- An unopened, mint condition Polly Pocket’s Disney Cinderella Castle that cost around $20 in 1995, recently sold for $375. A used version with all the pieces sold for $100 and a castle without any pieces went for $40.
- Some of the top selling console games are the Super Nintendo Entertainment System with two controllers, which sold for $159, a Nintendo 64 console sold for $75 and a Sega Nomad Genesis Handheld System Console with three game cartridges went for $250.
- Games sold on their own fetch a wide range of prices. A Super Mario Bros. 3 Nintendo game just sold on eBay for $60, while a Donkey Kong Nintendo 64 games went for just $22 And a Looney Tunes Space Race for a Sega game console cost $64.
- As for those expensive American Girl dolls that were the final fabulous gift on Christmas mornings in the ‘90s, they haven’t gone up in price like other 90s icons. But, if one is just sitting in the attic it is definitely worth the time to sell it online. An Addie doll just sold for $150, Kirsten went for $95 and one Kit sold for $40 while another for $70. All were pre-owned, pre-played-with and not in their original boxes.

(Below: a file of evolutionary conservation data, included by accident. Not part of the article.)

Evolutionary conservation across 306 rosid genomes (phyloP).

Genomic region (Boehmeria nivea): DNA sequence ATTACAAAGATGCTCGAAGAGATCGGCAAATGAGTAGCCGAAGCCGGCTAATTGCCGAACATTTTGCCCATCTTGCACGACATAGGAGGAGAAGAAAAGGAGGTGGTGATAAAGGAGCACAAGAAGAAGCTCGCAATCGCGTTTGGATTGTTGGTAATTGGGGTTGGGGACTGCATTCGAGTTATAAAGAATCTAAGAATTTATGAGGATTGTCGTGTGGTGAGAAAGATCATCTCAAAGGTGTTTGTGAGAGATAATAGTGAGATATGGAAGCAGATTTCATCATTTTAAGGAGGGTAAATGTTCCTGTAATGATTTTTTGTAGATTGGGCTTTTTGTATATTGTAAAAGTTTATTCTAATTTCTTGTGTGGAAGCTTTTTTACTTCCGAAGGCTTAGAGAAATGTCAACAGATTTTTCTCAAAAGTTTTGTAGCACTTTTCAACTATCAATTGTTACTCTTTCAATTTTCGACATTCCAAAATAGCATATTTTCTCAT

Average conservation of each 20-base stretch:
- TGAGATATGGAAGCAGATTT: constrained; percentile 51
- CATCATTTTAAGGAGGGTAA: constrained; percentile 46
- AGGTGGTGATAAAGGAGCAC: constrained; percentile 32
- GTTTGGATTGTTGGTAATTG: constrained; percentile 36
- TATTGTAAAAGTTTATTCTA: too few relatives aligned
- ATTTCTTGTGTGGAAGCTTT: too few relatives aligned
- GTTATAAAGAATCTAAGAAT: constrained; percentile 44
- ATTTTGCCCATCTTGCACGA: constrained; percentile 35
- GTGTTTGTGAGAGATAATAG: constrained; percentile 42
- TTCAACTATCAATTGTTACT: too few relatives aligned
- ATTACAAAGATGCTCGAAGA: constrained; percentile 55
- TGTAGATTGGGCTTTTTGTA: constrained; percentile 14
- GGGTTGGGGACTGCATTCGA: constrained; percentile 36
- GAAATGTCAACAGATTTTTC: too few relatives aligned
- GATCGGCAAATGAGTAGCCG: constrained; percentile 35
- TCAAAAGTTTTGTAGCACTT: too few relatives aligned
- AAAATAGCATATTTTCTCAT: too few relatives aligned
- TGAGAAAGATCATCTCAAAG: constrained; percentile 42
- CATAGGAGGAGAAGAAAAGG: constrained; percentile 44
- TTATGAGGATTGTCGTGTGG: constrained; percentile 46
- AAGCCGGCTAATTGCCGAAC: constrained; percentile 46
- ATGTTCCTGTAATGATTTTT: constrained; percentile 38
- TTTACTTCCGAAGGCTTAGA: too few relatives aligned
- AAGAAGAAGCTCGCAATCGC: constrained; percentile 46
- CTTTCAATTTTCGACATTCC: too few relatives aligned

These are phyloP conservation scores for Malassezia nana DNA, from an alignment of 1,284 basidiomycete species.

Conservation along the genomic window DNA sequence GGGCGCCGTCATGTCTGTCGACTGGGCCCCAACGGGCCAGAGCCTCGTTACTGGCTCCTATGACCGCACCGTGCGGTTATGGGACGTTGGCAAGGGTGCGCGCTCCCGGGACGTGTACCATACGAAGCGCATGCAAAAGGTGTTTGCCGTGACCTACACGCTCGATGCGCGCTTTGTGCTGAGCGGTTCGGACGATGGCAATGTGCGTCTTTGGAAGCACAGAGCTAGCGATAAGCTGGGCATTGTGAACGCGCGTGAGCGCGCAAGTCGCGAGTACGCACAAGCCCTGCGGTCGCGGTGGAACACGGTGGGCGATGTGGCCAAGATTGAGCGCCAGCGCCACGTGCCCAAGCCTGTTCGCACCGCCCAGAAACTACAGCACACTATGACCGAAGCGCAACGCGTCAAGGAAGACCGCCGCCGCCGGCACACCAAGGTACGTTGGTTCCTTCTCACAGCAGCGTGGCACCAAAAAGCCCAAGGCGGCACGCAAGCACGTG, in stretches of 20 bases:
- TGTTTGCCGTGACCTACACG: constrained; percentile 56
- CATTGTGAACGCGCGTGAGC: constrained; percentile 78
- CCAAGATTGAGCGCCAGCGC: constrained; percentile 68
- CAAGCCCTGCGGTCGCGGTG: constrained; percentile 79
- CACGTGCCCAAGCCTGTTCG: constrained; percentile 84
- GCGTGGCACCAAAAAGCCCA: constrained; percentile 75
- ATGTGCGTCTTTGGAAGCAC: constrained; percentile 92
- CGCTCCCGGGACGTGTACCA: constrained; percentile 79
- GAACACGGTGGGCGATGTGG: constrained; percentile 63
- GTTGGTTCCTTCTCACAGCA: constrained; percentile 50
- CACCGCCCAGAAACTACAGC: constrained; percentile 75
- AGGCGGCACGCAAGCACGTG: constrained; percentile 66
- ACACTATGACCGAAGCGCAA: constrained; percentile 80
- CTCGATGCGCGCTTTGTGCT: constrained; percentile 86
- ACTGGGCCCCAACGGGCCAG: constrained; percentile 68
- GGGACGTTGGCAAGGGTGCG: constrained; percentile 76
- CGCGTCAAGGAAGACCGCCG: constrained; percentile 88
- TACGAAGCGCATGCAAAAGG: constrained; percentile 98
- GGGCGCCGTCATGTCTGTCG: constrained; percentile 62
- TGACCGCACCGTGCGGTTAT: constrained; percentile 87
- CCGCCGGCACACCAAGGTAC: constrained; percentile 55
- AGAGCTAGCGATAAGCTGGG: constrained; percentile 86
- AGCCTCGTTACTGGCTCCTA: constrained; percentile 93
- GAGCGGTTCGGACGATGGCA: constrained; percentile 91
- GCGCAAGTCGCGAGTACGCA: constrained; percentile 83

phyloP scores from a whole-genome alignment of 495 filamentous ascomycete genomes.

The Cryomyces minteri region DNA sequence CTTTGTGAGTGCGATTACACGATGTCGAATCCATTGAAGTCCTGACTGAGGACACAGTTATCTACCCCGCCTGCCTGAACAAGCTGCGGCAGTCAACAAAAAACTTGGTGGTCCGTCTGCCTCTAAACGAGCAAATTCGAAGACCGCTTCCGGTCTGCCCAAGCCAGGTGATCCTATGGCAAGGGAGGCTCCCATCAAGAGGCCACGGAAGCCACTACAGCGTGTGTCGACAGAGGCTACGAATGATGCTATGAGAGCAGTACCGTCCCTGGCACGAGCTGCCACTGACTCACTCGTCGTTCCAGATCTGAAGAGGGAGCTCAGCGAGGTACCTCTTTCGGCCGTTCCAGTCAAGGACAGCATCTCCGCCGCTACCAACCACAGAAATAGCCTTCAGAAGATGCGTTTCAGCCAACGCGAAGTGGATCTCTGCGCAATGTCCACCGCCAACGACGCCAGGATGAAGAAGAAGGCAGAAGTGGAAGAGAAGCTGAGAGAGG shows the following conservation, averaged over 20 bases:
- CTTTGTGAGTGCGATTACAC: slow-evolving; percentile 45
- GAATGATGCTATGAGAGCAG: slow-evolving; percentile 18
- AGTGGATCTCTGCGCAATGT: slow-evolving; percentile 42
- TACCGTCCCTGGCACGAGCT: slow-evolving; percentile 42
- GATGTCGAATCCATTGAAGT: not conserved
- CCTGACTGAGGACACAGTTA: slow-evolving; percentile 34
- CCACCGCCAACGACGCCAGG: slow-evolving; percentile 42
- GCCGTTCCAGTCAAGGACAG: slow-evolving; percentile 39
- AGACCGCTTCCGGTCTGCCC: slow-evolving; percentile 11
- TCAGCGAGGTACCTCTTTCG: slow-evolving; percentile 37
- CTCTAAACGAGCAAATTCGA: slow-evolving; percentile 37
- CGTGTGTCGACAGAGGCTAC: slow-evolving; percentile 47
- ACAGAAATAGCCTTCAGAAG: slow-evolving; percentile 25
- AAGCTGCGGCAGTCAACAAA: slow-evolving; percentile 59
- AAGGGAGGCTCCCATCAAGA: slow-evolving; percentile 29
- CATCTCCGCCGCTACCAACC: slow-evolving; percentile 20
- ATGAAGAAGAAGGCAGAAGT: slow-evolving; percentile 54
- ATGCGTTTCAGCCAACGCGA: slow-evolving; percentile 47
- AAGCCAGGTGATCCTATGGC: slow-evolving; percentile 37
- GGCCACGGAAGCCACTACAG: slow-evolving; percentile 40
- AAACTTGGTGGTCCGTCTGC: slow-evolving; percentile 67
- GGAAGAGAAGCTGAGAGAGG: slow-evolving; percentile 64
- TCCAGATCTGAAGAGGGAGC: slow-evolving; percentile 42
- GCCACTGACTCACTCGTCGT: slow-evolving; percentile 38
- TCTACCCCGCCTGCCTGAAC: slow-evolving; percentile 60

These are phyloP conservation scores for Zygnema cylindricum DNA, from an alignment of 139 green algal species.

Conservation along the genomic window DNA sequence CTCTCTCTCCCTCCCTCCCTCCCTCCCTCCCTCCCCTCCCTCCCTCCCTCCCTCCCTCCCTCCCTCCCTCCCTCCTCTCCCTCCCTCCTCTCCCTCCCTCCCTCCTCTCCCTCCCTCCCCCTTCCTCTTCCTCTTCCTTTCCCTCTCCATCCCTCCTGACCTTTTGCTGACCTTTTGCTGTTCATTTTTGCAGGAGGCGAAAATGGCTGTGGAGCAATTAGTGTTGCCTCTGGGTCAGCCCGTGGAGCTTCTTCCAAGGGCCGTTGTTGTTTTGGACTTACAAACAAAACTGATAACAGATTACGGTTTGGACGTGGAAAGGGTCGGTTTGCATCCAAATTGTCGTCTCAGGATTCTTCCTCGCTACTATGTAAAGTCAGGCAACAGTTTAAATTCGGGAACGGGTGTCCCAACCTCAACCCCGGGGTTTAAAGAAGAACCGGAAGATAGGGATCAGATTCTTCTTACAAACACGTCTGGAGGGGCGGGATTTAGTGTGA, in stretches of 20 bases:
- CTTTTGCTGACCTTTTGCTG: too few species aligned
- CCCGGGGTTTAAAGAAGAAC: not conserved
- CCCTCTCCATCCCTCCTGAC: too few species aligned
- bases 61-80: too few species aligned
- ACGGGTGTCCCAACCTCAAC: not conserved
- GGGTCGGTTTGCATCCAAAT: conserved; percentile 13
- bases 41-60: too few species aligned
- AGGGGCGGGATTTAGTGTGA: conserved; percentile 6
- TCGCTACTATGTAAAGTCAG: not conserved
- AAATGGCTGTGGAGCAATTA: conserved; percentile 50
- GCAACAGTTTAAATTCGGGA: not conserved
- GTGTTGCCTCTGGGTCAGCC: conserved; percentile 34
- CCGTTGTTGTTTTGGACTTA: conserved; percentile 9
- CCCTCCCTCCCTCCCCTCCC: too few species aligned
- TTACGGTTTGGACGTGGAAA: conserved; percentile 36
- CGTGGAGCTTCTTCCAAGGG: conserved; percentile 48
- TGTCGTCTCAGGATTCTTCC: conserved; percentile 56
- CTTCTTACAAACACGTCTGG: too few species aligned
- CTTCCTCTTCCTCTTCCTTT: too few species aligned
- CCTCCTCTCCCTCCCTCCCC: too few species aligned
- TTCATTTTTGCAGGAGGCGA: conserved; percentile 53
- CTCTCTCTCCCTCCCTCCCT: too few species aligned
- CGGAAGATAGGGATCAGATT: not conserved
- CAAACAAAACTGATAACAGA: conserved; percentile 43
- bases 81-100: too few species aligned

Music posters from the ‘90s are selling well these days. A London Calling poster recently brought $30 while a rare Kurt Cobain Nirvana poster went for $180. A David Bowie poster based on his Diamond Dogs album scored $149. It’s hard to tell what makes a Spice Girls poster what someone wants or what someone really, really wants. They sell for an average of around $20, but a few rare images of the British singers go for $100 to $150. If you have one, load it online and see what happens.
Many T-shirts from the ‘90s are selling for more than they cost back then. A 1993 Lollapalozza shirts just sold for $170 while a shirt from a Pretenders concert in 1994 fetched $55. Several Pink Floyd Dark Side of the Moon recently sold for $20 to $30. And some happy bidder paid $30 Seinfeld T-shirt from NBC studios.
Contributor Katherine Snow Smith covers ways to make money, save money and other topics. Her work has appeared in the Tampa Bay Times, Charlotte Business Journal and Greenville (S.C.) News. She is the author of” Rules for the Southern Rulebreaker: Missteps & Lessons Learned.”